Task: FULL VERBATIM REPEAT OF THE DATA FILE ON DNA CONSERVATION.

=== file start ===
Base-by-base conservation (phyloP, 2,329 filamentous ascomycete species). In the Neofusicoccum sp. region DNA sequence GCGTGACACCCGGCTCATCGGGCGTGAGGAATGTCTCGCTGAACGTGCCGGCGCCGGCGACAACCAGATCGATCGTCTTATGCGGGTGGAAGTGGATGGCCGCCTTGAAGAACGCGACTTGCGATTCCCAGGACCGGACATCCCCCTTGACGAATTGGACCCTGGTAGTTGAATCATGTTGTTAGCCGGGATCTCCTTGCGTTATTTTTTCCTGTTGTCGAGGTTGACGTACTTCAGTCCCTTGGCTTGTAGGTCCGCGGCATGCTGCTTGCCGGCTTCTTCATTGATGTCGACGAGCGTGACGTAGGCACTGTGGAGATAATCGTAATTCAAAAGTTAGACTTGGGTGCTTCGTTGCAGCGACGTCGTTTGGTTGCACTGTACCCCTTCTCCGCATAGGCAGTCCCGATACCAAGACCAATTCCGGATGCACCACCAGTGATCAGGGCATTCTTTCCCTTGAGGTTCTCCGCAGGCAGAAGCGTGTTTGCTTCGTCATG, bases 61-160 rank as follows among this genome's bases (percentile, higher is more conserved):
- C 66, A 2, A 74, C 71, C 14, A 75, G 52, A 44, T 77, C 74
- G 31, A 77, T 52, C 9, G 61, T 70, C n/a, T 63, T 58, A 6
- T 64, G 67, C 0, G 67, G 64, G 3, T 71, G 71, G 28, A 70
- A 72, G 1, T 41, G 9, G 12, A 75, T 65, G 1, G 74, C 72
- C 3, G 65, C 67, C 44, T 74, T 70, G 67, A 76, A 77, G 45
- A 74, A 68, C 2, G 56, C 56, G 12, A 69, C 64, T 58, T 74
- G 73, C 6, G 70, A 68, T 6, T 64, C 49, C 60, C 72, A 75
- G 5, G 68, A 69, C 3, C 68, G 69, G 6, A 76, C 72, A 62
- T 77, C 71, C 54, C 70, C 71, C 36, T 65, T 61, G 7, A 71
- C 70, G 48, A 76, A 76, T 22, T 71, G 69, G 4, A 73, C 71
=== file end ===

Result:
Base-by-base conservation (phyloP, 2,329 filamentous ascomycete species). In the Neofusicoccum sp. region DNA sequence GCGTGACACCCGGCTCATCGGGCGTGAGGAATGTCTCGCTGAACGTGCCGGCGCCGGCGACAACCAGATCGATCGTCTTATGCGGGTGGAAGTGGATGGCCGCCTTGAAGAACGCGACTTGCGATTCCCAGGACCGGACATCCCCCTTGACGAATTGGACCCTGGTAGTTGAATCATGTTGTTAGCCGGGATCTCCTTGCGTTATTTTTTCCTGTTGTCGAGGTTGACGTACTTCAGTCCCTTGGCTTGTAGGTCCGCGGCATGCTGCTTGCCGGCTTCTTCATTGATGTCGACGAGCGTGACGTAGGCACTGTGGAGATAATCGTAATTCAAAAGTTAGACTTGGGTGCTTCGTTGCAGCGACGTCGTTTGGTTGCACTGTACCCCTTCTCCGCATAGGCAGTCCCGATACCAAGACCAATTCCGGATGCACCACCAGTGATCAGGGCATTCTTTCCCTTGAGGTTCTCCGCAGGCAGAAGCGTGTTTGCTTCGTCATG, bases 61-160 rank as follows among this genome's bases (percentile, higher is more conserved):
- C 66, A 2, A 74, C 71, C 14, A 75, G 52, A 44, T 77, C 74
- G 31, A 77, T 52, C 9, G 61, T 70, C n/a, T 63, T 58, A 6
- T 64, G 67, C 0, G 67, G 64, G 3, T 71, G 71, G 28, A 70
- A 72, G 1, T 41, G 9, G 12, A 75, T 65, G 1, G 74, C 72
- C 3, G 65, C 67, C 44, T 74, T 70, G 67, A 76, A 77, G 45
- A 74, A 68, C 2, G 56, C 56, G 12, A 69, C 64, T 58, T 74
- G 73, C 6, G 70, A 68, T 6, T 64, C 49, C 60, C 72, A 75
- G 5, G 68, A 69, C 3, C 68, G 69, G 6, A 76, C 72, A 62
- T 77, C 71, C 54, C 70, C 71, C 36, T 65, T 61, G 7, A 71
- C 70, G 48, A 76, A 76, T 22, T 71, G 69, G 4, A 73, C 71